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LWN.net Weekly Edition for May 16, 2013
A look at the PyPy 2.0 release
PostgreSQL 9.3 beta: Federated databases and more
LWN.net Weekly Edition for May 9, 2013
(Nearly) full tickless operation in 3.10
You can use it to zero the page and not touch CPU cache.
Speeding up the page allocator
Posted Feb 26, 2009 12:09 UTC (Thu) by nix (subscriber, #2304)
Posted Feb 26, 2009 14:35 UTC (Thu) by email@example.com (guest, #38022)
Posted Feb 26, 2009 20:17 UTC (Thu) by bluefoxicy (guest, #25366)
Posted Feb 27, 2009 1:21 UTC (Fri) by jzbiciak (✭ supporter ✭, #5246)
While it's true that zeroing all freed pages is a bad idea, keeping a pool of freed pages that's refilled during idle periods isn't so crazy. I believe the Windows NT kernel does something along those lines. You do end up putting more code in the fast-path to detect whether the "prezeroed pool" is non-empty, and it only applies to GFP_ZERO pages anyway, so I suspect it ends up not being a win under Linux.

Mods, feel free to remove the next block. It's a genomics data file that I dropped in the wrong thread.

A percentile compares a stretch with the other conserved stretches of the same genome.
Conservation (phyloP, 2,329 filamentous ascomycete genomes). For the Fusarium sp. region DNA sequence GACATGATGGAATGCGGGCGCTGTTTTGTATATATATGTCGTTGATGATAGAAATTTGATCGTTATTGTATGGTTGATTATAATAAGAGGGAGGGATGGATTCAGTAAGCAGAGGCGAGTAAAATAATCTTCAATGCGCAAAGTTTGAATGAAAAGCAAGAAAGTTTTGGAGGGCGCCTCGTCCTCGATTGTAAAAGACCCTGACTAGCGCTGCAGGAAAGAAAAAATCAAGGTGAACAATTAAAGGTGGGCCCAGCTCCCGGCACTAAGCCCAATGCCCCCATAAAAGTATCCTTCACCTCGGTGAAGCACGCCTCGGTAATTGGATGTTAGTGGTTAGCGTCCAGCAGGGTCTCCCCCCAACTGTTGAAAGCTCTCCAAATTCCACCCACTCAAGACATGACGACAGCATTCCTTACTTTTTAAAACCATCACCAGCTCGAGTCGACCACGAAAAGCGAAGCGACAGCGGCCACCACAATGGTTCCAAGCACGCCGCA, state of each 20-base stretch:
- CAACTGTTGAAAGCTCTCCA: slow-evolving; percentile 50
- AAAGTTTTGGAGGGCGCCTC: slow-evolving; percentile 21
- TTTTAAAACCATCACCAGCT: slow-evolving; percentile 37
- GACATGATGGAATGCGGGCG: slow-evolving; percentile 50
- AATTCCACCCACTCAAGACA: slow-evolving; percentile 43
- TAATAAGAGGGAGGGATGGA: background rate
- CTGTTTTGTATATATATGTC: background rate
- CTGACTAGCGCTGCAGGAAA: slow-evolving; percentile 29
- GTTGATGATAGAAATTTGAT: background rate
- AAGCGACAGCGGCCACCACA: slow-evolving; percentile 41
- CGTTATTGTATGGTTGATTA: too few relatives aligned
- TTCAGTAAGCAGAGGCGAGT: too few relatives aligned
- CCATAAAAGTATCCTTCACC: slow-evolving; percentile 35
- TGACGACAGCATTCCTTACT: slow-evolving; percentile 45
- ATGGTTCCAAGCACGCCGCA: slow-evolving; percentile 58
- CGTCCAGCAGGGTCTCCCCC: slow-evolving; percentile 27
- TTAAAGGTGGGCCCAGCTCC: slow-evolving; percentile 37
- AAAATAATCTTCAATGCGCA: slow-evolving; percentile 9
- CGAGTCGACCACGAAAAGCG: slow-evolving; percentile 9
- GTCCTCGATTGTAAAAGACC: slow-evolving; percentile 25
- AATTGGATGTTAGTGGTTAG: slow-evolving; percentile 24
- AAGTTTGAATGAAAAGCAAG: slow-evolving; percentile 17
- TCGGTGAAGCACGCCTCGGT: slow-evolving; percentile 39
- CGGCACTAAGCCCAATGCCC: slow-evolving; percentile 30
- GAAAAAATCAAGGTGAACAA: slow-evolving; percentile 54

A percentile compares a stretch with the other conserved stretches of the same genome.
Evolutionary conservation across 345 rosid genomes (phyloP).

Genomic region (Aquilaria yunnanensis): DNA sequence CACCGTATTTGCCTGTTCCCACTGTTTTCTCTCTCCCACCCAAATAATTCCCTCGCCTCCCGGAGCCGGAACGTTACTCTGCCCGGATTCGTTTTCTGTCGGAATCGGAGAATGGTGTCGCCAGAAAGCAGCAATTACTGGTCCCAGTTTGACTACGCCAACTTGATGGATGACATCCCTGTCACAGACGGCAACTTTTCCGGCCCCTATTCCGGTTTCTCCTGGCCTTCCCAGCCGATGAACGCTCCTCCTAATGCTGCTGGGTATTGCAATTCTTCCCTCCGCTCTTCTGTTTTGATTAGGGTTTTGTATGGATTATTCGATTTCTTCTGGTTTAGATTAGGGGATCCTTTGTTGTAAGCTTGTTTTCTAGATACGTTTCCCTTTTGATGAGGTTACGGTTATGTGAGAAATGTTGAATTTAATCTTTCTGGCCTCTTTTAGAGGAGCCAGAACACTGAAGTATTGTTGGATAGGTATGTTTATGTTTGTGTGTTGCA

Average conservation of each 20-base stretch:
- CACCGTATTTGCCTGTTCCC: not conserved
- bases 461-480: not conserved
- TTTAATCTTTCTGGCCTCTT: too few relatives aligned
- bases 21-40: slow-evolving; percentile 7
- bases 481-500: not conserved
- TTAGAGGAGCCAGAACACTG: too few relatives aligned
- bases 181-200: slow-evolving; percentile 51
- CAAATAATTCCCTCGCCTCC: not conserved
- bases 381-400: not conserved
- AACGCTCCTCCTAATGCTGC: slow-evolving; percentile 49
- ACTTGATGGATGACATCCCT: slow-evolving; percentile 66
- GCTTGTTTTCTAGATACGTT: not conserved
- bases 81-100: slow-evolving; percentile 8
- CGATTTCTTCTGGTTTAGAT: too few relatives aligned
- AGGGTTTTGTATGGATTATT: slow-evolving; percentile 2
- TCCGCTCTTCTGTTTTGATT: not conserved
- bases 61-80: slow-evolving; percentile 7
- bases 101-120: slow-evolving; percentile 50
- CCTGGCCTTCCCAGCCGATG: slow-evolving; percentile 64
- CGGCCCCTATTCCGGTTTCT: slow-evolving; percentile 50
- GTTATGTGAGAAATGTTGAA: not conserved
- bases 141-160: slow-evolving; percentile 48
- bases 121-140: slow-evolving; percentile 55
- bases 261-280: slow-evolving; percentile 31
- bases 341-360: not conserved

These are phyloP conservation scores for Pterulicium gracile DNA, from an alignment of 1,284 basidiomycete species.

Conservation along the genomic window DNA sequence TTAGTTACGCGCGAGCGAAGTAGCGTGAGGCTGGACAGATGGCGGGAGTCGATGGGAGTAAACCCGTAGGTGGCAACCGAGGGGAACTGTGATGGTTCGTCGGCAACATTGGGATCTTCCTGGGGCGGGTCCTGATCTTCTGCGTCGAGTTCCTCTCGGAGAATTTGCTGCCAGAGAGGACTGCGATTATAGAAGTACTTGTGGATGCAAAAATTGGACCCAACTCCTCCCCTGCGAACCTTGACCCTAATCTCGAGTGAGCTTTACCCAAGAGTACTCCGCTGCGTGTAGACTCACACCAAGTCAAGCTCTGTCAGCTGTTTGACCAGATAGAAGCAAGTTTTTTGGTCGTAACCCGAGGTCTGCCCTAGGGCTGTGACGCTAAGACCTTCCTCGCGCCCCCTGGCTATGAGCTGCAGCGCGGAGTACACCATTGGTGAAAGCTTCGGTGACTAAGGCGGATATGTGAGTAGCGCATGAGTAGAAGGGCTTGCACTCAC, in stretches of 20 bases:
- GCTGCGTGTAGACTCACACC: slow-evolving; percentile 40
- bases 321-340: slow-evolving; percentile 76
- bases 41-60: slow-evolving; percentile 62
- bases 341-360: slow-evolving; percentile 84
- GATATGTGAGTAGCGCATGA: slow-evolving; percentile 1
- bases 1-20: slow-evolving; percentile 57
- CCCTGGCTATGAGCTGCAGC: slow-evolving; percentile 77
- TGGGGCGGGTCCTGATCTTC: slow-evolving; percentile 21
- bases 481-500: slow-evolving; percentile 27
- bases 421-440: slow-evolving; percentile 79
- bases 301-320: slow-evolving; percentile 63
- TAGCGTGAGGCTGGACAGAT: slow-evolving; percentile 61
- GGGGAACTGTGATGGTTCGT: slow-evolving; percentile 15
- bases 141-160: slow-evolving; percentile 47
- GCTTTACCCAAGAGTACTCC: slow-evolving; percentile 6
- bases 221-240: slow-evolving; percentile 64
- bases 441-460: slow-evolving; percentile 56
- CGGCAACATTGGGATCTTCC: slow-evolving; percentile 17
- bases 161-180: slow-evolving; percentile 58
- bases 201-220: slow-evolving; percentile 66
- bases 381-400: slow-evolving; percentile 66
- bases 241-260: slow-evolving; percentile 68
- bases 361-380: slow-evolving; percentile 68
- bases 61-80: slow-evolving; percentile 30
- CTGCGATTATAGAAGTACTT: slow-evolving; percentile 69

Mel's patches bring a noticeable speedup at the benchmark level, and suggest to me that GFP_ZERO pages are not the most numerous allocations in the system. This makes intuitive sense--most allocations back other higher-level allocators in the kernel and/or provide buffer space that's about to be filled. There's no reason to zero it. Complicating those allocations for a minor speedup in GFP_ZERO allocations seems misplaced.
Posted Feb 27, 2009 10:26 UTC (Fri) by firstname.lastname@example.org (guest, #38022)
Posted Feb 27, 2009 23:14 UTC (Fri) by nix (subscriber, #2304)
IIRC the zero page was removed from the kernel because zeroing pages was
faster than doing pagetable tricks to share a single zero page. Pagetable
manipulation is particularly expensive, but even so...
we have /dev/zero, why not use the hardware implementation?
Posted Mar 4, 2009 8:03 UTC (Wed) by xoddam (subscriber, #2322)
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